May 11:  From  Connecticut — “The annual State Election of Connecticut was held at Hartford on the 11th inst.  We are sorry to state, that his Excellency Gov. Griswold was prevented from attending by sickness:  The executive duties of the day of course devolved upon his Honor John Cotton Smith . . .  The votes for Gov. Griswold at the late election were 11, 721; for all others, 1974.”–Newport Mercury, May 23, 1812

May 12:  New York — “A procession of 840 (out of 1026) children of both sexes educated in the New York Free School was yesterday morning formed in Chatham-street, and proceeded from thence . . . to the school, where they underwent an examination in Reading, Writing and Public Speaking . . . .”–Richmond Enquirer, May 22, 1812

May 12:  From Oregon — “A letter from Mr. Nath’l Woodbury, of Danvers, dated at Kegharni (in the South Seas) Sept. 5, 1811, contains the following melancholy report:–“That in June last the ship Tonquin, Thorn master, was lying at anchor at a village near Nootka Sound . . . .  that a number of Indians were on board, when, on some misunderstanding, they suddenly attacked the crew, killed every one on board . . . . The ship brought out a large number of persons, part of a company who have commenced a settlement on Columbia River [at Astoria] . . . .”–Richmond Enquirer, May 22, 1812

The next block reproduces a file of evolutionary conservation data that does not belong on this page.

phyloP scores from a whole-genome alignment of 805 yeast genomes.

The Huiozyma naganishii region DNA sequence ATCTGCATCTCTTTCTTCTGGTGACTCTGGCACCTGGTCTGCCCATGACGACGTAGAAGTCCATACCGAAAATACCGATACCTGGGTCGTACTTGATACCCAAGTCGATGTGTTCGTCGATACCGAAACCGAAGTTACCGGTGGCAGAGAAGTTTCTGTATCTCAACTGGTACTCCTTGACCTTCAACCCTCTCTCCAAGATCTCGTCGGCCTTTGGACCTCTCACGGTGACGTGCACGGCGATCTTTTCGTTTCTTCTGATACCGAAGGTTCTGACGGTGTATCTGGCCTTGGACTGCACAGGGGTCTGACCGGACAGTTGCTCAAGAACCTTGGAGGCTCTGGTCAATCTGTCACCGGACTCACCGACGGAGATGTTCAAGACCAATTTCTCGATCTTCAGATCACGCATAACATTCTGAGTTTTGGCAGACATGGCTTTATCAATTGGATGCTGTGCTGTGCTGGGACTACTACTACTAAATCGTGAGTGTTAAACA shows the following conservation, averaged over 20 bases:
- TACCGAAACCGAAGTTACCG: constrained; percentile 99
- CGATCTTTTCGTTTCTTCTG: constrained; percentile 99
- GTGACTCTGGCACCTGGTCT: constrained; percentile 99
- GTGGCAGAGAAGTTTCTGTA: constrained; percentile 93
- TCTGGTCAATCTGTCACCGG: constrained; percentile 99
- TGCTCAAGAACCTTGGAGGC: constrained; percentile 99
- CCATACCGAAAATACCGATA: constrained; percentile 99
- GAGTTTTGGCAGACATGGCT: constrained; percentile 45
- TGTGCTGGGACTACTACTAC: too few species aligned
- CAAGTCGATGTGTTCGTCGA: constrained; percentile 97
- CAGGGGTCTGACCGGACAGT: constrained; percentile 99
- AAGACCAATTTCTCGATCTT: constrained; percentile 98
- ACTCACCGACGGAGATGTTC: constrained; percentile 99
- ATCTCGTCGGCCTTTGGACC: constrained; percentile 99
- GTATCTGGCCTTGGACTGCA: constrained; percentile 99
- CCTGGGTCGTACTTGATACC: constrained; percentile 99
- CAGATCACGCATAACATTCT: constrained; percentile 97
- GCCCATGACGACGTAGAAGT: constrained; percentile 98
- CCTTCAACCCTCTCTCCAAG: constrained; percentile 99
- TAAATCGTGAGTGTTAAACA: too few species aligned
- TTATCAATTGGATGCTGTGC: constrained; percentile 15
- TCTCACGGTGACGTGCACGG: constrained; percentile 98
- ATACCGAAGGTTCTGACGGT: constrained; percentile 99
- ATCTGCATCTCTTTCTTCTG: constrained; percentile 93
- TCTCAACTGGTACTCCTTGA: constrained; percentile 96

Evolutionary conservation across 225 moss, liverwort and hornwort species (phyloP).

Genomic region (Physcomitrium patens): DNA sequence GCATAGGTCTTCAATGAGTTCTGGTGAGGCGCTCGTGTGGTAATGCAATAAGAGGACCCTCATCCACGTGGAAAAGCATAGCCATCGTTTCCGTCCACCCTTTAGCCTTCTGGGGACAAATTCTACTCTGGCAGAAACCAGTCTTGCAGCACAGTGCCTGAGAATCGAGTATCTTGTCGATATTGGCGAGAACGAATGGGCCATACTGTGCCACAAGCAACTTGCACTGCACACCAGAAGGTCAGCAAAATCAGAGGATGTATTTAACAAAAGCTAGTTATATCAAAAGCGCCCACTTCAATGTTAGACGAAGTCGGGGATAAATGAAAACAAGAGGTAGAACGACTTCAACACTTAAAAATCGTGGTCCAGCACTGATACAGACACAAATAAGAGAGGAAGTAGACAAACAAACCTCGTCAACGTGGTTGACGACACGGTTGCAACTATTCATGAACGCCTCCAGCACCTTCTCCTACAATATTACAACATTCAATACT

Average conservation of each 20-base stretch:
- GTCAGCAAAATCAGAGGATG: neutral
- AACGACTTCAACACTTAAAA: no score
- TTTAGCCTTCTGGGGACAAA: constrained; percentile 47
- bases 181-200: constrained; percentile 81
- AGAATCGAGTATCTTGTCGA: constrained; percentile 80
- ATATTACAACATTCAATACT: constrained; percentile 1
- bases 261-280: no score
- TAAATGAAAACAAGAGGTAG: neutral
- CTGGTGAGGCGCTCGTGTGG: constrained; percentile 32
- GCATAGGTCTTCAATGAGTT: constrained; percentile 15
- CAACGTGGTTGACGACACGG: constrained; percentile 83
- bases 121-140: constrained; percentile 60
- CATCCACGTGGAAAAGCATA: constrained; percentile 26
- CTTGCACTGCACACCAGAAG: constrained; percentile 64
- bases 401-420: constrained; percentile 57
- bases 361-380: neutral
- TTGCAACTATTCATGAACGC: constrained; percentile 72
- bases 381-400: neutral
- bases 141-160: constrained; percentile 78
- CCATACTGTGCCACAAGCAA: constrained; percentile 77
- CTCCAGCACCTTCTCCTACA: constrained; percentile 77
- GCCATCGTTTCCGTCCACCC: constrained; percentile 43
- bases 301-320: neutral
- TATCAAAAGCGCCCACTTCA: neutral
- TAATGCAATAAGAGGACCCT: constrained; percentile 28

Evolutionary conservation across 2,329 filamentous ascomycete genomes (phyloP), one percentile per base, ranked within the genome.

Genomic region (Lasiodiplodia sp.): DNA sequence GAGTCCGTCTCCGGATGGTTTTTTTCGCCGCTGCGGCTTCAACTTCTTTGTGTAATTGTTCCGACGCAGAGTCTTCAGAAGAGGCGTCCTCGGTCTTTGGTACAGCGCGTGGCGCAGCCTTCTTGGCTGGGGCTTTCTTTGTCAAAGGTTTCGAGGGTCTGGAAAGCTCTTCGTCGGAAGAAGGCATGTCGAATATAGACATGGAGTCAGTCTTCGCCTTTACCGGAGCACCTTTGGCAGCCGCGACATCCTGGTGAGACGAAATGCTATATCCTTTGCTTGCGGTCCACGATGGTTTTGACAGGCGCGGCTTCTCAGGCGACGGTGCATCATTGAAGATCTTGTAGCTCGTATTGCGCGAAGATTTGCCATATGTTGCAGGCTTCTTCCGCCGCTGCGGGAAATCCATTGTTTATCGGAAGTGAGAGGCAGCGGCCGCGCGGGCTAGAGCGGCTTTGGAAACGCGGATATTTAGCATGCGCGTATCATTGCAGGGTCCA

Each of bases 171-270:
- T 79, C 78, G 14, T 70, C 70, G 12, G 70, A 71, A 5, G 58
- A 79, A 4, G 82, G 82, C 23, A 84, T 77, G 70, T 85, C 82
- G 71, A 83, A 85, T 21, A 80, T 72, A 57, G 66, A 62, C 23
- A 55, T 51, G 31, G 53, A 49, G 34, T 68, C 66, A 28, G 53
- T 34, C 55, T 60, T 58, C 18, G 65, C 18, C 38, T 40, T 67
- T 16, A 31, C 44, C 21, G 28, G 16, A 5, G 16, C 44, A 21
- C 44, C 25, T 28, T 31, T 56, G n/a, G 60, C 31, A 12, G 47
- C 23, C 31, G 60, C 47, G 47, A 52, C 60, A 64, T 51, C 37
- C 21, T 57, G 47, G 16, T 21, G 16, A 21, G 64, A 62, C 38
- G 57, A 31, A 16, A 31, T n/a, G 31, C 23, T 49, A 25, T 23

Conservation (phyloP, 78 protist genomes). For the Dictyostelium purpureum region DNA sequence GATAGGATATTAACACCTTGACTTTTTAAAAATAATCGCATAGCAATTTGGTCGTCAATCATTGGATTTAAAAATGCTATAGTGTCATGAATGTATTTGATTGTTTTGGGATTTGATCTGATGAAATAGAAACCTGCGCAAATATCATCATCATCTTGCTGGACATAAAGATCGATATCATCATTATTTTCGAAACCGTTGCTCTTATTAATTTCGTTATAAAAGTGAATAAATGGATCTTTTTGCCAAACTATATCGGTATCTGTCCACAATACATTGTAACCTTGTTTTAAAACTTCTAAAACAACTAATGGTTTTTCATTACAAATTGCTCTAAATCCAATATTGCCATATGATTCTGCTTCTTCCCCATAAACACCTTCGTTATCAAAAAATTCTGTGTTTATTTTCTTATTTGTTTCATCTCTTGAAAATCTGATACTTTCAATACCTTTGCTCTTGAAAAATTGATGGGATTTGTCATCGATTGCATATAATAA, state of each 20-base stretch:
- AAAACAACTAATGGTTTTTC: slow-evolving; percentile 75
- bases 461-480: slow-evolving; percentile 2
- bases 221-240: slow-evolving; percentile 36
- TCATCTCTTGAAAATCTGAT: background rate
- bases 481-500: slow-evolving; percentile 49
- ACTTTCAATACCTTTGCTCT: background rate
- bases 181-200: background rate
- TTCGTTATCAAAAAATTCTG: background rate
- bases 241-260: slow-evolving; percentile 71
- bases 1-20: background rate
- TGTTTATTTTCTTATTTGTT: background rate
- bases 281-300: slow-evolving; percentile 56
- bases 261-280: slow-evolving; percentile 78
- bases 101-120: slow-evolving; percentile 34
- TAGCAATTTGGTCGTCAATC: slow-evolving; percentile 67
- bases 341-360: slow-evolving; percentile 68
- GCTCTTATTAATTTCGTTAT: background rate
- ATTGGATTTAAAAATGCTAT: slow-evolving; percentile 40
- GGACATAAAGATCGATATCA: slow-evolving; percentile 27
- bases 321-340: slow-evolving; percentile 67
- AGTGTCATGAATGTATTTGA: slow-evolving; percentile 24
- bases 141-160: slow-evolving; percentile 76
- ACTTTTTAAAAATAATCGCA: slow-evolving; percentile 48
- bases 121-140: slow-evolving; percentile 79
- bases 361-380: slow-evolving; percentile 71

May 12:  From New Orleans – “At the bay of St. Louis, on Thursday morning last, in a severe gale of wind, the United States’ schooner Alligator was sunk.  Unfortunately midshipman Thomas and six seamen were drowned—one only of the crew saved. The little schooner was built by commodore Porter, when he commanded on this station, and was intended and used as an express-boat.”—United States Gazette, June 25, 1812

May 12:  From Natchitoches — “A Spaniard who arrived here yesterday has made oath before Dr. Sibley, that he was an artillerist some time since at St. Antonio, (capital of Texas) in the service of the republican party, and that the corps to which he belonged had deserted and joined the royalists:  that the colonels Manshac and Bernard, with other officers in the republican party, had been empowered to go to the United States, with instructions to treat for arms and ammunition.”–Nashville Clarion, May 12, 1812